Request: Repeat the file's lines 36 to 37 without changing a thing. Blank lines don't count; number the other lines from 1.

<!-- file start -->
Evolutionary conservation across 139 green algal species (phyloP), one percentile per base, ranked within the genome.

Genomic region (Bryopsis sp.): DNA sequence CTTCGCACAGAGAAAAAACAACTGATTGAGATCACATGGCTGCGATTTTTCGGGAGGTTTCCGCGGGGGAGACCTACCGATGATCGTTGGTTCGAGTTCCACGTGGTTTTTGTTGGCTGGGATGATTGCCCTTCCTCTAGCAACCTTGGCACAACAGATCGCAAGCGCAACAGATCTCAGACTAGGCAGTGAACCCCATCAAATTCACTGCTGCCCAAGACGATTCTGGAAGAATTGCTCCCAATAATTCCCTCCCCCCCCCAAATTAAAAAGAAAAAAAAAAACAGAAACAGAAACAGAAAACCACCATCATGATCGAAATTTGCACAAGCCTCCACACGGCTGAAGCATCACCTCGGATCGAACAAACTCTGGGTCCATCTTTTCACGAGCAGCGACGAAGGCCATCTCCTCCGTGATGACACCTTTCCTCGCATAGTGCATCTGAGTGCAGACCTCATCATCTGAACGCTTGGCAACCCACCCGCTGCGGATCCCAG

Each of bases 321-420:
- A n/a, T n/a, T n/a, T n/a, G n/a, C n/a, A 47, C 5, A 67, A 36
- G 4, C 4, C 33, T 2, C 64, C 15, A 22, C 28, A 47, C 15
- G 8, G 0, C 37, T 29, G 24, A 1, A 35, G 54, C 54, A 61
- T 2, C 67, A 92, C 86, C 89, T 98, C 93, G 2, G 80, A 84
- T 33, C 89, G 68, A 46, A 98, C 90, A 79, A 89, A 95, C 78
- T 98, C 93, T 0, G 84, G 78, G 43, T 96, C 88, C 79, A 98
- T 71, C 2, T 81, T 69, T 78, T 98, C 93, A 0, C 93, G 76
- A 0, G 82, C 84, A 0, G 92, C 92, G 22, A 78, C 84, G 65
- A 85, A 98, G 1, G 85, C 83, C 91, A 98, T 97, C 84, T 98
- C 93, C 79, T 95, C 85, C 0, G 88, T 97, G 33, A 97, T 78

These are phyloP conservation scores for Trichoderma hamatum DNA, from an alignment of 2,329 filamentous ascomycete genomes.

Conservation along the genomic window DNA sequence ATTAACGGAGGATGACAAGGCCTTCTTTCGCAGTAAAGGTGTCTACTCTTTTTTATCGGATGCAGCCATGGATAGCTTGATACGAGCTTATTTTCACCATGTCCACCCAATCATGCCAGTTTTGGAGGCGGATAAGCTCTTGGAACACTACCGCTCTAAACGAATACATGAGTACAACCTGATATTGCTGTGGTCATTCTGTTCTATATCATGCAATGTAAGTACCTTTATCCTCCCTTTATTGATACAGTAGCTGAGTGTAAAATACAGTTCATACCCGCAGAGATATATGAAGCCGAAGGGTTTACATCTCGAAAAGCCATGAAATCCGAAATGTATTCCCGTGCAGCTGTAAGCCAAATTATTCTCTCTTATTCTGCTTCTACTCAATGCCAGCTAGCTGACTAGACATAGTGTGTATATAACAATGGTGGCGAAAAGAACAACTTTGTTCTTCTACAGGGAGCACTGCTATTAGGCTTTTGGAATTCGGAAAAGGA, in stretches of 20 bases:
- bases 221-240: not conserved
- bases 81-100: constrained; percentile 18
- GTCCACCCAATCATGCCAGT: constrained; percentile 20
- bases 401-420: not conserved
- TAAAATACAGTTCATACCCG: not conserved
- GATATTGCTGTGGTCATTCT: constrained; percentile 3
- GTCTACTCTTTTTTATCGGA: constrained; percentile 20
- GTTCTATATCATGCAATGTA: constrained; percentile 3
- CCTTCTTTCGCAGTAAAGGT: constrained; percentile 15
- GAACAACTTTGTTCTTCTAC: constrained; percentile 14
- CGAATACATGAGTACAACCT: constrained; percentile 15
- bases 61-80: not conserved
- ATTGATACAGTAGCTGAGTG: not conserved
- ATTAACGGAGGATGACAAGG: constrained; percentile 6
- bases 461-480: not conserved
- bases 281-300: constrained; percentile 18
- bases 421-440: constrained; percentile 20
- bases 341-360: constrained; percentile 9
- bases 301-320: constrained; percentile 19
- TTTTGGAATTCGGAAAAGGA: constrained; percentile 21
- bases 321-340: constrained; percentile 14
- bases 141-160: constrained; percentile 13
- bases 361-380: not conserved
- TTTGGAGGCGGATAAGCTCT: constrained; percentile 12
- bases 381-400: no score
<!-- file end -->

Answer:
- bases 321-340: constrained; percentile 14
- bases 141-160: constrained; percentile 13